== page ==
NC COVID 19 CASES ARE STILL ON THE RISE: At least 87,528 people in North Carolina have tested positive for the coronavirus and 1,510 have died, according to state health officials. The N.C. Department of Health and Human Services on Monday reported an additional 1,827 cases of the virus, down from 1,908 on Sunday and the record-high 2,462 on Saturday. Daily cases have been on an upward trend. The number of cases reported from July 7 to July 13 was about 17% higher than the number reported during the previous week. Officials also reported seven additional deaths Monday. On Monday, health officials reported completing 20,899 new coronavirus tests, for a total of more than 1.2 million. On Sunday, 10% of tests were positive. That number should be closer to 5%, health officials have said. State health officials say 67,124 people in North Carolina are presumed recovered from the virus, based on when they tested positive and if they were in the hospital. Data on recoveries is released once a week, on Monday.
RALEIGH CITY COUNCIL WILL CHOOSE SAIGE MARTIN'S REPLACEMENT TODAY: The Raleigh City Council will meet Tuesday afternoon to choose a replacement representative for District D, an area southwest of downtown. The elected councilman, Saige Martin, resigned last month amid allegations of sexual assault and sexual misconduct. Although four current or former North Carolina State University students accused Martin of sexual assault, Wake County District Attorney Lorrin Freeman said Monday that Martin's accusers "have not provided sufficient information to proceed." Juni Cuevas, the only accuser who agreed to be publicly identified, maintained he didn't want to pursue a criminal case. Meanwhile, the City Council is expected to name someone to fill the remainder of Martin's two-year term on Tuesday. More than 50 people applied for the position, and the City Council picked five to take part in an online forum on Sunday, where they answered questions on issues including how Raleigh can best battle the coronavirus pandemic.
STATUE OF THOMAS RUFFIN REMOVED FROM NC COURT OF APPEALS: The statue of a 19th-century North Carolina Supreme Court justice was removed on Monday from the entrance of the state Court of Appeals building. Chief Justice Thomas Ruffin is known in part for a ruling in which he concluded the slave owner’s power over his slave was absolute. A flatbed pulled by a truck took away the full-body statue of Ruffin, which had sat under an overhang near the front door of the building, situated across the street from the old state Capitol and that once housed the Supreme Court. The Department of Natural and Cultural Resources will store the statue temporarily until its new location is determined. The statue was removed following recent topplings and damage to Confederate monuments in North Carolina and in other states. Gov. Roy Cooper ordered three such monuments be removed from the old Capitol grounds last month for public safety after one of them was damaged by protesters. The State Capitol Police recently told the Court of Appeals about safety concerns in leaving the Ruffin statue in place, state courts spokesperson Sharon Gladwell said. The appeals court asked Cooper’s office for the statue to be removed.
TRUMP ATTACKS JEFF SESSIONS IN ALABAMA GOP U.S. SENATE PRIMARY: Republicans in Alabama will cast their votes today in the Senate runoff election between Jeff Sessions and Tommy Tuberville, delivering the final word on a contest between a candidate who is loathed by President Trump but devoted to his agenda, and one who has been endorsed by Mr. Trump but only tepidly supports Trumpism. For years, Mr. Sessions has battled the antipathy of the president, who detests his former attorney general for recusing himself from the investigation into Russia’s influence in the 2016 election. Mr. Trump pressed Mr. Tuberville’s case a final time in a conference call with Alabama voters on Monday evening, arguing that the candidate “is going to do a job like you haven’t seen,” and reiterating that he had “made a mistake” by appointing Mr. Sessions as attorney general. Tuesday will determine just how much that antipathy has come to shape the attitudes of voters toward Mr. Sessions, who for a time was perhaps the most popular politician in Alabama. Throughout the runoff campaign, polls have shown him trailing Mr. Tuberville, a former Auburn University football coach, by as many as 20 percentage points. The winner will face off against Senator Doug Jones, a Democrat, who is widely seen as facing an uphill battle to hold onto his seat.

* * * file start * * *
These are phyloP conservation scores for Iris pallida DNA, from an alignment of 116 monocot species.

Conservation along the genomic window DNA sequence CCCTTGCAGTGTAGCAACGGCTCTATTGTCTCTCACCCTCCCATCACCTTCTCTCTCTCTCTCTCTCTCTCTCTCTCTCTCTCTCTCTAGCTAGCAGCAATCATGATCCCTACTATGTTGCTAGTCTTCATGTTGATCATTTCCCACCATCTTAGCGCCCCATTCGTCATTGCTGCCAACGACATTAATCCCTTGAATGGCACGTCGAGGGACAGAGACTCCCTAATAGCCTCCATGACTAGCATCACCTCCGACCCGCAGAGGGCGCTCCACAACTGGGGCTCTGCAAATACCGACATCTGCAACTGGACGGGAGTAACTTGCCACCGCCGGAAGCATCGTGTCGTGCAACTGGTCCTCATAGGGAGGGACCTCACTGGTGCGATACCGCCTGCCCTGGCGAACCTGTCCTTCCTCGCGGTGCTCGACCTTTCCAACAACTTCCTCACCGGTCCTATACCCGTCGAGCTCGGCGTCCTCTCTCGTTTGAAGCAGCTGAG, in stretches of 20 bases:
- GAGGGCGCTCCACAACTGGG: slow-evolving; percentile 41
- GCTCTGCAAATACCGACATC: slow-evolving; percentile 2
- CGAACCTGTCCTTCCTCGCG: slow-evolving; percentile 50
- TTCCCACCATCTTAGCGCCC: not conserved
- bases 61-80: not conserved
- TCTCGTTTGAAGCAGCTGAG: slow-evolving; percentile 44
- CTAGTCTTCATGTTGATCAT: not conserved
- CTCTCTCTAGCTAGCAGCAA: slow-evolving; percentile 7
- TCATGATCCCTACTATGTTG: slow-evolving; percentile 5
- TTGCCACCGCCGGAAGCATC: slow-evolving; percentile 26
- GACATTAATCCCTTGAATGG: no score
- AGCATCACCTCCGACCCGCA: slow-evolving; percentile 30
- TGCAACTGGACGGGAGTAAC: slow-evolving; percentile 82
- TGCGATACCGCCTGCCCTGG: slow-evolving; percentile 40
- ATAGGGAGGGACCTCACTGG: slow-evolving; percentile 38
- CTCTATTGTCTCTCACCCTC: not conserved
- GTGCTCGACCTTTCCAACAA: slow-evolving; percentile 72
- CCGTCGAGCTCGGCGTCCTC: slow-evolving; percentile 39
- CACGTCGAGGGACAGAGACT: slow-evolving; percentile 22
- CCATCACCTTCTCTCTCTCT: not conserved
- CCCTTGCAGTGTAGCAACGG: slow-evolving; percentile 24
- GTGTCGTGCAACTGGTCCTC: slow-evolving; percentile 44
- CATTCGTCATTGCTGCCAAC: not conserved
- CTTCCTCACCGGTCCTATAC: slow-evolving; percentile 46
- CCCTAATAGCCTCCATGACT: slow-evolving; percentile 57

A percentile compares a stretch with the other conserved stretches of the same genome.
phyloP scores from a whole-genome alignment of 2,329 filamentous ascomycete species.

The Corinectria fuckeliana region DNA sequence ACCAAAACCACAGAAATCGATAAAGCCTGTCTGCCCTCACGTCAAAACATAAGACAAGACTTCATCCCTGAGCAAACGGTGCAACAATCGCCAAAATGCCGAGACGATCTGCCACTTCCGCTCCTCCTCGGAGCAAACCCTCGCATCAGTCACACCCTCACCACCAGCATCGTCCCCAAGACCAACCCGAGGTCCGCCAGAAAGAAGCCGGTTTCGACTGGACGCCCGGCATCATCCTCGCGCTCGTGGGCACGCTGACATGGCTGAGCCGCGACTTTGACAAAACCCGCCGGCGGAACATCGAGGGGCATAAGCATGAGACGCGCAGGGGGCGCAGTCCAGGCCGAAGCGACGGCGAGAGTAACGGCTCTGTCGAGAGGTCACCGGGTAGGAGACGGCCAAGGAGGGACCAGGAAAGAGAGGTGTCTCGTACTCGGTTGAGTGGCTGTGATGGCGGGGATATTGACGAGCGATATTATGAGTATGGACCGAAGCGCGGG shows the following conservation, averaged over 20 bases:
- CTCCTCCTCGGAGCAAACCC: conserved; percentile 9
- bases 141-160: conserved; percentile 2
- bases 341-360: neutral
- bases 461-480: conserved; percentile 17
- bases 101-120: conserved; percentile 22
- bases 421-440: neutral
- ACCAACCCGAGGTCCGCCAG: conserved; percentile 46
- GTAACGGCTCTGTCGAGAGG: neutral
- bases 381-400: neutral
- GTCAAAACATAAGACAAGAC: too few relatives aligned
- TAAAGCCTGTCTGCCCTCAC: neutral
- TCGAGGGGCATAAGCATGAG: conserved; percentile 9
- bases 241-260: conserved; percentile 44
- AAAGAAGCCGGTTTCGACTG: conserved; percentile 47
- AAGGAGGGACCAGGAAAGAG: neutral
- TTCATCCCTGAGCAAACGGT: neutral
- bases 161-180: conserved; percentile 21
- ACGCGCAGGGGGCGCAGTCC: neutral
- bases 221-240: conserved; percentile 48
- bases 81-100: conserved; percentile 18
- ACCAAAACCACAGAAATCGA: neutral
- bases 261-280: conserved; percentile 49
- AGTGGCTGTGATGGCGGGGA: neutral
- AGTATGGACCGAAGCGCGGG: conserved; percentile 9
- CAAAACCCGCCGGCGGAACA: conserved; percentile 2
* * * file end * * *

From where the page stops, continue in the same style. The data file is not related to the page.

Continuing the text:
TULSA IS FINALLY EXCAVATING MASS GRAVES FROM 1921 RACE MASSACRE: Nearly a century after a brutal race massacre left as many as 300 black people dead, this city began to dig Monday for suspected mass graves from the violence. A team of scientists, archaeologists and forensic anthropologists watched as a backhoe moved dirt from an 8-by-10-foot hole at the city-owned Oaklawn Cemetery, where ground-penetrating radar last year detected anomalies consistent with mass graves. Several descendants of massacre survivors bore witness to the moment outside the graveyard’s wrought-iron fence, standing in a light rain after the work was briefly delayed by booming thunder and lightning. J. Kavin Ross, whose great-grandfather owned a business that was destroyed in the massacre, said he had waited a long time for this day. “I’ve waited for this day for over two decades to find out the truth of Tulsa’s public secrets,” said Ross, a photojournalist and teacher in Tulsa who spent years of his own time interviewing survivors of the massacre. “A lot of people knew about it but wouldn’t tell about it.”